i will also add that i have a little bit of inside information on the subject; although i won't dive into particulars, i will state that a source whom i trust that was close to the incident informed me that dwdm (the one who originally posted both the linkedin and eharmony hashes on insidepro's forum) was paid to crack those hashes, and decided to crowdsource them instead of cracking them himself. so that throws another wrench in the 'masked hashes were already cracked' theory.

    Anonymous: yeah i'm still toying with the remaining hashes. been brainstorming with atom (lead hashcat dev) and trying out some new ideas.

    as far as that 6GB wordlist goes, some parts of it are public, sure. the rest is pretty much compromised of almost every password i've ever personally cracked from various sites. skullsecurity has some good public lists to get you started.

  4. C'mon guys, the lesson is: let the site choose the password for the user!
    It's trivial and even easier to implement

  5. Gianluca, I wouldn't be very happy if every site/service I used told me I had to use a certain password, and that I couldn't change it. I think SAML or OAuth are more elegant long-term solutions. Even better if the identity provider offers two-factor auth.

  6. @blazer2x on twitter just asked the following question: "I just ran our list through color analysis, seems quite different to your published one. Is yours case sensitive?"

    No, it's not case sensitive. However, I'm curious as to how you ran your list through color analysis, because counting colors is a really difficult task.

    First, there are lots of words that contain the name of a color that have little to do with the color at all, at least from a psychological standpoint: words like whitesox, redwings, bluejay, greenacres, purplehaze, greyhound, etc.

    Second, there are far too many words that contain the letters r-e-d in them: fired, hired, adored, fred, bored, etc etc.

    So you see, you can't just do e.g. "grep -ci red plains" because that would be wildly inaccurate.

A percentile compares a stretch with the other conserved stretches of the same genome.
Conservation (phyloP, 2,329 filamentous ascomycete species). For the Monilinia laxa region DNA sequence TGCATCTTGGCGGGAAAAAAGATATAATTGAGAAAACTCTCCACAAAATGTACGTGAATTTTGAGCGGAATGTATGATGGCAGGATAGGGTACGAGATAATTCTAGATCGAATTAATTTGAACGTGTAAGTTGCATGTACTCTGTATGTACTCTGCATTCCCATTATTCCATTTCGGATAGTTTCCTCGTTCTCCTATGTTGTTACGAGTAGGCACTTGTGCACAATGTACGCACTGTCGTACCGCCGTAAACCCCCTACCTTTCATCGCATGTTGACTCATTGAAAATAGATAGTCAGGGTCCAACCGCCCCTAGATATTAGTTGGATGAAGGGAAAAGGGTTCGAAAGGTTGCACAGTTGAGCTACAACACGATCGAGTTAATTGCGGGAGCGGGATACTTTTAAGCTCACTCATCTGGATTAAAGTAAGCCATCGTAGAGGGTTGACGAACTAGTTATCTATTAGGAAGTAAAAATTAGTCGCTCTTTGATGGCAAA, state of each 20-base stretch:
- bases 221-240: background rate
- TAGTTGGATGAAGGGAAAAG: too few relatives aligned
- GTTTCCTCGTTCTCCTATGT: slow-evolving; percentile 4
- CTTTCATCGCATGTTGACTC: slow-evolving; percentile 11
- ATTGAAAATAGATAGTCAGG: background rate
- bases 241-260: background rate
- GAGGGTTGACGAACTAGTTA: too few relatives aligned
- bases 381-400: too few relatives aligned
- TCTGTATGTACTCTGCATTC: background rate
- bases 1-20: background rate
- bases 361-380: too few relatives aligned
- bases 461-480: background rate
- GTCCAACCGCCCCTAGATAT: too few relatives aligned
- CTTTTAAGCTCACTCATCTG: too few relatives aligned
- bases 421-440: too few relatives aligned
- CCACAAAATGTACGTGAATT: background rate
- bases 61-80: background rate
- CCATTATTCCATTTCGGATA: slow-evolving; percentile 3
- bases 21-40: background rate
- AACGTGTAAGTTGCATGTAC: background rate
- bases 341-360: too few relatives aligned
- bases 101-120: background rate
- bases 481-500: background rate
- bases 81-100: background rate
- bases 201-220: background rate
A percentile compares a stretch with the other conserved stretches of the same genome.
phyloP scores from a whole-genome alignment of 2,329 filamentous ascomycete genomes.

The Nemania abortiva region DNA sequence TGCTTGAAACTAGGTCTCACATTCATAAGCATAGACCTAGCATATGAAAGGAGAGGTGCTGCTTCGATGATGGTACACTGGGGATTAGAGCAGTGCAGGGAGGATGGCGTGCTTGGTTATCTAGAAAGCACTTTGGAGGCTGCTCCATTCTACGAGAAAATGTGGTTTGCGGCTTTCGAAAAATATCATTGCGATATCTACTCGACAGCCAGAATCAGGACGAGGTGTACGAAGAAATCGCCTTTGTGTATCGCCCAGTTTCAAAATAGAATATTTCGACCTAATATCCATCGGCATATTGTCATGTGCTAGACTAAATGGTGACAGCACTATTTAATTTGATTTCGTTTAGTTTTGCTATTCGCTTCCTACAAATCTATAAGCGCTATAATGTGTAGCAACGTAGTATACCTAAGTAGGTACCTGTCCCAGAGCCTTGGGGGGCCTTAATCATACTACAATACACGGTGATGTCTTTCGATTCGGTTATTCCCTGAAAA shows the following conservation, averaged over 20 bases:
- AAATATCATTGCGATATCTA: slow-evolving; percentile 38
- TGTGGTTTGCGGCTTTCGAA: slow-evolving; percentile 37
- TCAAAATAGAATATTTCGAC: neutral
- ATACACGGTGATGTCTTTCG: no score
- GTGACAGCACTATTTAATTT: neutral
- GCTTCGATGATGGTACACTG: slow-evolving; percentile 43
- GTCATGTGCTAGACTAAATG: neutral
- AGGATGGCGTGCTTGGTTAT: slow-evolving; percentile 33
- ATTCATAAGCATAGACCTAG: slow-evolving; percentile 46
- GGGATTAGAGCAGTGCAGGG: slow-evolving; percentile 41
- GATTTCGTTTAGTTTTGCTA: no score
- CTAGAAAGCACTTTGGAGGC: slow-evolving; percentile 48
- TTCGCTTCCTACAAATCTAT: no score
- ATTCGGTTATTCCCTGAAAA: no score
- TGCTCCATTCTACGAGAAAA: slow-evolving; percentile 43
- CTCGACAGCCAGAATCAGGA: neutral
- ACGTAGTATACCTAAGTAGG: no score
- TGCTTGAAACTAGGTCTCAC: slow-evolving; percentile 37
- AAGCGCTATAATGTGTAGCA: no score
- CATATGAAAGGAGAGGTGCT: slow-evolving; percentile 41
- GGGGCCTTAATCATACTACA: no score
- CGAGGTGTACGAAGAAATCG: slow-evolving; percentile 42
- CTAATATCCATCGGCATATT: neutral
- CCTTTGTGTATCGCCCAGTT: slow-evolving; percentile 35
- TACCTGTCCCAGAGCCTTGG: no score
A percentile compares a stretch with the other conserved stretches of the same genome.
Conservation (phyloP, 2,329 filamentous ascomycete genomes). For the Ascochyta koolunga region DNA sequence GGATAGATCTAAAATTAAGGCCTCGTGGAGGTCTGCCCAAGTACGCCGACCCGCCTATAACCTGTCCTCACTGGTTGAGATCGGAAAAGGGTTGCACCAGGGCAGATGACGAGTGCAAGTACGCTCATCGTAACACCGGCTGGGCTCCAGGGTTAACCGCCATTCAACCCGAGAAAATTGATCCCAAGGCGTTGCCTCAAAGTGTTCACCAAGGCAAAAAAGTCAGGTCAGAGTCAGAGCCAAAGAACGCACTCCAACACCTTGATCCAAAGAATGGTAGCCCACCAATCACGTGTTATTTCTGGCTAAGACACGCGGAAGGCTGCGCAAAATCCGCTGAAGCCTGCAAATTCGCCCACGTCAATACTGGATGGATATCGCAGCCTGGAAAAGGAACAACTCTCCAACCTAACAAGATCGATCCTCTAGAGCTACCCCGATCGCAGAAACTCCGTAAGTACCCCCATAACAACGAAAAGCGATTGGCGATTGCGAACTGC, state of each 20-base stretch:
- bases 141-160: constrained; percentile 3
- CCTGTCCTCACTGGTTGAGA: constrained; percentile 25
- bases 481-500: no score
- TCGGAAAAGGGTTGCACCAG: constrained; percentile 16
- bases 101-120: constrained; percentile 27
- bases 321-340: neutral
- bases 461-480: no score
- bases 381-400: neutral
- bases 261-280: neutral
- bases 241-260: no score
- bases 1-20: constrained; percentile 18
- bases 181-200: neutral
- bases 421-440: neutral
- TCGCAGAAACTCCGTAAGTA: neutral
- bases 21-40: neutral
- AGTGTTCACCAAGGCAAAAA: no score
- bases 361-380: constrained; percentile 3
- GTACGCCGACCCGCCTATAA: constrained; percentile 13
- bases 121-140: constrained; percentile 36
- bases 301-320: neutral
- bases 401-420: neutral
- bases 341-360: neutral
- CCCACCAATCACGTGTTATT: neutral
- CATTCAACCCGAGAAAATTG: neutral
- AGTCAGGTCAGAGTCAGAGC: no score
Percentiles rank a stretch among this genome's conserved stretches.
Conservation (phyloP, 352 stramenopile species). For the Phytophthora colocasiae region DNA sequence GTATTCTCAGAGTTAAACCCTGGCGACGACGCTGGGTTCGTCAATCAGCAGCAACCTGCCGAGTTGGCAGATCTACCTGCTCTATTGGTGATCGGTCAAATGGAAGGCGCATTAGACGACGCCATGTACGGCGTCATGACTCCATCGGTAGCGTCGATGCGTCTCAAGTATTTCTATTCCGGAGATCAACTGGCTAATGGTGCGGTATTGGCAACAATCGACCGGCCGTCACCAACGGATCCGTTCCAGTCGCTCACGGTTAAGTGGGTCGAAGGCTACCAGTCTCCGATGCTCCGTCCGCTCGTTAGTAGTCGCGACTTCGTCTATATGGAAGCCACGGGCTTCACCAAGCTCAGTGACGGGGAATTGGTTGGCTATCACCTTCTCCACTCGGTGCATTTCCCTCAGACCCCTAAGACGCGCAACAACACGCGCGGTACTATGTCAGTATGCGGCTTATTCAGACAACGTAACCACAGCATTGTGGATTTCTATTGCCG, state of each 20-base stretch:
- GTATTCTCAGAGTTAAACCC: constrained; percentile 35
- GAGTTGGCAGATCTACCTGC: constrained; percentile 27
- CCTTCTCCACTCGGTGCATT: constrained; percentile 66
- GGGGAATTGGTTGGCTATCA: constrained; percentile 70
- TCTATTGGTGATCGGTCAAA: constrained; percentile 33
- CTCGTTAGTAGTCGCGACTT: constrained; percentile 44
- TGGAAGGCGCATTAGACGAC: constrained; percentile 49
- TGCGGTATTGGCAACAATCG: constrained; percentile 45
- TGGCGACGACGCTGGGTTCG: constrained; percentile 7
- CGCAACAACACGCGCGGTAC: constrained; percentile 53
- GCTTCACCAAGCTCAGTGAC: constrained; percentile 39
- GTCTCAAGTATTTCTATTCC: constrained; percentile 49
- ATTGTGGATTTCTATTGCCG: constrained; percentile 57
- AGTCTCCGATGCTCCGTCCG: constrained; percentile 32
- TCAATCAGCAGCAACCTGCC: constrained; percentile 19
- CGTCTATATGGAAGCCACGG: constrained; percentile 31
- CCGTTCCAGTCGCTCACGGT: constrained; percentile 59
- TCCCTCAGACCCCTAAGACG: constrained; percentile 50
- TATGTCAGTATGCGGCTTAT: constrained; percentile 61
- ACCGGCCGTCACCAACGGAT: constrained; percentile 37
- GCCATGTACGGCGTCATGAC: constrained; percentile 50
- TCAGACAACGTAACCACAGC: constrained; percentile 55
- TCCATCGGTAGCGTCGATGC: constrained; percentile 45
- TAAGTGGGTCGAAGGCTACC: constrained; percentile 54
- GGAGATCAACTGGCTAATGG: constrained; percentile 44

So then how did we get an accurate count? First I ran the plains through my "baseword extraction algorithm" (sounds sexy, but it's really just a long sed script), and then I counted the number of times each color appears as a baseword /by itself/, e.g. "grep -c '^blue$' basewords"

    I then did some manual analysis -- which made me want to pull my hair out -- to see if there were any that I missed, and added a few stragglers to the count.

    So that's how I counted the colors, which I'm fairly confident is much more accurate than some other methods out there. I'd be interested to hear if there's a flaw in my method though!

  7. I would make public the remaining 10% because the passwords in this list would be statistically important compared to the hashes cracked using your existing word lists.

  8. @Jeremi Gosney

    Thanks for the clear explanation. I was purely counting all instances of colors which obviously is inaccurate.

    It makes sense that you are only counting base words. Though I have a question, how are words such as 'fireryred' or say color+name 'redjim' treated as?

    Suggestion: You may also want to count gray with its alternate spelling 'grey'. US/UK spelling differences I believe.

  9. @blazer2x, words such as 'fireyred' and 'redjim' were both omitted in the method i used. and yes, i did count both gray and grey in the count for gray :)

  10. Is it common for an attacker to only be able to do SQL injections?

    Because there is a simple solution to SQL injection only attacks. Hash then encrypt the password. You can then just store the key in a file that only the web server can read. Then even if the database gets dumped the attacker would need to have access to the file system or be able to dump code to find the key.

    If it is of interest to anyone here's an implementation of it in PHP:

  11. Hi Steve! Nice to see you are secretly watching us. :-)